Show Boat, an interesting portrayal of family dynamics and the conflict between romantic adventure and responsibility, begins with the birth of Kim Ravenal on the show boat known as the Cotton Blossom Floating Palace Theatre. As in So Big, the story quickly moves backward—in this case, all the way back to the courtship of Kim’s grandparents, Parthenia Ann (known as Parthy) and Captain Andy Hawks.
In Parthy, Ferber describes a stern, domineering, Puritanical mother figure who nags her husband but also provides him with home cooking, order, and comfort. Captain Andy, in contrast, is a fun-loving, good-natured type. Their daughter, Magnolia, takes after her father, and the two seem constantly in a conspiracy against Parthy. The narrator notes that the balance created by the captain’s lightheartedness and Parthy’s strictness is good for Magnolia, as if life requires both responsibility and fun.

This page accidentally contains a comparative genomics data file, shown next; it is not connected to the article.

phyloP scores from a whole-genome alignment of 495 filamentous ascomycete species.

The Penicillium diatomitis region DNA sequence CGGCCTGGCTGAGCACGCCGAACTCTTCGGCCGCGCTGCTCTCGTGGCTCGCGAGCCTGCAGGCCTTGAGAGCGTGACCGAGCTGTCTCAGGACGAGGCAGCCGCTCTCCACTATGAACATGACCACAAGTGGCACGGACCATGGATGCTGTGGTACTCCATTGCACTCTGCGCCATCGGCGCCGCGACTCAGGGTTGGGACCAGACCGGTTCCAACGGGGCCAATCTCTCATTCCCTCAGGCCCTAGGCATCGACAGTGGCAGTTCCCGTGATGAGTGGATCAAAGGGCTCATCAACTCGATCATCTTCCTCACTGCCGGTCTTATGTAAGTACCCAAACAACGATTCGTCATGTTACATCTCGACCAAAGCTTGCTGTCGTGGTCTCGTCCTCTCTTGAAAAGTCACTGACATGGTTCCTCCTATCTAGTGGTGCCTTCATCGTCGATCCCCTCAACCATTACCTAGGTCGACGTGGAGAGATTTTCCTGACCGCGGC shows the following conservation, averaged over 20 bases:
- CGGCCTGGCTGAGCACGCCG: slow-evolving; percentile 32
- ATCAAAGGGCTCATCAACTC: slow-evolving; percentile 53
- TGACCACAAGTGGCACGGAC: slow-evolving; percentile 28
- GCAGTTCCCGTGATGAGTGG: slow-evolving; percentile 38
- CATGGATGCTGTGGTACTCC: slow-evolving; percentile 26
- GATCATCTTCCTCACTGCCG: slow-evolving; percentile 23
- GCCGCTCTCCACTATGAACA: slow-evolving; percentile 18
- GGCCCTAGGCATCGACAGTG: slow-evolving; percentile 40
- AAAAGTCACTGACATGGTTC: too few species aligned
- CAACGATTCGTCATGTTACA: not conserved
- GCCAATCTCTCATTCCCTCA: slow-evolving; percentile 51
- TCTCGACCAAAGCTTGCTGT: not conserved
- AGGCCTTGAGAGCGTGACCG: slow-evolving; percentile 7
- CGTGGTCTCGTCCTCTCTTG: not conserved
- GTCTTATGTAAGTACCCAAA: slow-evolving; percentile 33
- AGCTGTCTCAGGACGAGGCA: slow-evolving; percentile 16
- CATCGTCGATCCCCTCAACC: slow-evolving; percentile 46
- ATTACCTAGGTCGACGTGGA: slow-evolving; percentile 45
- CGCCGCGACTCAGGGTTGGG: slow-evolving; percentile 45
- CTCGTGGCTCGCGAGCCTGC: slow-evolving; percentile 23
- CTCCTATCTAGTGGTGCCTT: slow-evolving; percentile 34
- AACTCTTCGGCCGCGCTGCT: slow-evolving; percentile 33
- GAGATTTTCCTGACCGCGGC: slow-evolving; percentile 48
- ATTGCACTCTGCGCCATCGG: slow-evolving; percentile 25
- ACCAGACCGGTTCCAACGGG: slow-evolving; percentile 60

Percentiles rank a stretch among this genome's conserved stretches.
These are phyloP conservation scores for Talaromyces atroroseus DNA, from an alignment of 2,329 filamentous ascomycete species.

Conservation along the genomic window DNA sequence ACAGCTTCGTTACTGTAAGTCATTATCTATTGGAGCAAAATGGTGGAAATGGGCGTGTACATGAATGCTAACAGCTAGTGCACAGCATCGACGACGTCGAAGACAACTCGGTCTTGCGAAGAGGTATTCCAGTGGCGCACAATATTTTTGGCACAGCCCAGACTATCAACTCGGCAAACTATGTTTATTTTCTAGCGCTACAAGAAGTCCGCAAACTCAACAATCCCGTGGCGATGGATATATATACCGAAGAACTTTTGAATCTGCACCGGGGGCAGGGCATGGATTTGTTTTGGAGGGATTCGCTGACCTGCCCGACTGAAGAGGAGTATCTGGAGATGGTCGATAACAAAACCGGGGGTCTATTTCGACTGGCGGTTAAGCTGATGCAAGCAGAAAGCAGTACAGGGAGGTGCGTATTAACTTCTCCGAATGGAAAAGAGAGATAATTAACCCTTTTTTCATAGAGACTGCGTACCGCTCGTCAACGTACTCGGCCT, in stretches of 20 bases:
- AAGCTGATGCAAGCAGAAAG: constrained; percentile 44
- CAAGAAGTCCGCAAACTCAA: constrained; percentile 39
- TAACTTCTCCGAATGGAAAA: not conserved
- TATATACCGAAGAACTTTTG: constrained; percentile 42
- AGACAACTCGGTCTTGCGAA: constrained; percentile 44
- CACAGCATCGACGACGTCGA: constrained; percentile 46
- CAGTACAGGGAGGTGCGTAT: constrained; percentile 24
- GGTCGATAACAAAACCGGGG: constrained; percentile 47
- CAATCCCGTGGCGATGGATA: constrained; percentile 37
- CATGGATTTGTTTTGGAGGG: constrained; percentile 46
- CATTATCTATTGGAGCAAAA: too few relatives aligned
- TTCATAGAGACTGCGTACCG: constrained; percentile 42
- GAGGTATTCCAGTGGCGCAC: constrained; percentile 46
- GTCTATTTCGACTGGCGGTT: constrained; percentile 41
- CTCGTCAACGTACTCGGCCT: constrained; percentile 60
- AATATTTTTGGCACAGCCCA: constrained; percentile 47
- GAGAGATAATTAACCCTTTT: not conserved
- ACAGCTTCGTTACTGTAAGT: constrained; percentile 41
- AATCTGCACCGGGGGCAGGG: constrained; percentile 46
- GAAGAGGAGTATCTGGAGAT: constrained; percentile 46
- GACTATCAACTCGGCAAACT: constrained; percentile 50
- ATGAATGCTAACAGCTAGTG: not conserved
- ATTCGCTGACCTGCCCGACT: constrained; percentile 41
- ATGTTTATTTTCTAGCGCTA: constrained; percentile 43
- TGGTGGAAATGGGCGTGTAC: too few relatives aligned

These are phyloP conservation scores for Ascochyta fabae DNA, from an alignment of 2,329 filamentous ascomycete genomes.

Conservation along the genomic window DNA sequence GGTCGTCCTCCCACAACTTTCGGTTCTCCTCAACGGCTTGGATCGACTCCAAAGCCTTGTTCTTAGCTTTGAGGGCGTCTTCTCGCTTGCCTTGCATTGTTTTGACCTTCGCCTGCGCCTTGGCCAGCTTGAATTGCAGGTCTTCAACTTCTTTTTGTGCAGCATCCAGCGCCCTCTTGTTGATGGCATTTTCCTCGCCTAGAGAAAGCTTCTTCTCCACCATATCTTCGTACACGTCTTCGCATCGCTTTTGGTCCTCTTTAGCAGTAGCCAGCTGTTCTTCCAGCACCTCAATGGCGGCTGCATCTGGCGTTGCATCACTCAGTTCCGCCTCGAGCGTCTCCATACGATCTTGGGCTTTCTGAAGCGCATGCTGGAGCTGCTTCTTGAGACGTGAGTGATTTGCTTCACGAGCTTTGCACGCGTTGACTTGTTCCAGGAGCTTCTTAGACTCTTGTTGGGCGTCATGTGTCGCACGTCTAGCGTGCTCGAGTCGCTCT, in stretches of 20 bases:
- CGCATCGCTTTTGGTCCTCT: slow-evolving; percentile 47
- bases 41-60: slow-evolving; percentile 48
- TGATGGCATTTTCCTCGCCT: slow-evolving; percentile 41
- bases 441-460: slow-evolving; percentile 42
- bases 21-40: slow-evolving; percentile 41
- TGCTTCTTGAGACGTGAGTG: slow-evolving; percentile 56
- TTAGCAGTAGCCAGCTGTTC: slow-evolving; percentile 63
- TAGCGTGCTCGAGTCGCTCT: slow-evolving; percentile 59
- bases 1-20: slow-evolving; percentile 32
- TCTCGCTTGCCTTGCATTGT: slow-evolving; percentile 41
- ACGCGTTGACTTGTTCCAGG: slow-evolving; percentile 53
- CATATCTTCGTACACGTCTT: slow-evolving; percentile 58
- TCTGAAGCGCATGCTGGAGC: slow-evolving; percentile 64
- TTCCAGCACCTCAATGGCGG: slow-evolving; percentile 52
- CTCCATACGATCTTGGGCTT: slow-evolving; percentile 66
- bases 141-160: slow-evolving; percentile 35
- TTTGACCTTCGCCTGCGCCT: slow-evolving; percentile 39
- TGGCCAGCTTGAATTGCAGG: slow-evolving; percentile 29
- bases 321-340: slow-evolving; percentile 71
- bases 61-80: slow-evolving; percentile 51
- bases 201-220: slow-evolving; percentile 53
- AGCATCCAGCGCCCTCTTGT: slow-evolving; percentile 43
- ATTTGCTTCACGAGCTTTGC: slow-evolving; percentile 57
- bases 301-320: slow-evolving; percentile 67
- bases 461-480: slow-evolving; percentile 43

After four or five interesting chapters exploring this family dynamic, Ferber shifts the story into a description of a life on a show boat. She describes the actors who play in the shows, the audiences that come to see them, and the vagaries of the Mississippi River. This turns the book for a while into a sort of travelogue or guidebook.
During this part of the story, Ferber introduces one of her recurrent themes: the treatment of minorities. The young Magnolia likes to spend time with the African American kitchen staff on the boat, who teach her Negro spirituals. This appalls her mother, who has a rather bigoted attitude. It also turns out that one of the actresses on board, who has been passing as white, is actually black. Because she is married to a white man, in violation of southern laws at the time, there is trouble.
Over the objections of her mother, Magnolia begins acting in the plays on the show boat. Also over her mother’s objections, Magnolia marries...
(The entire section is 787 words.)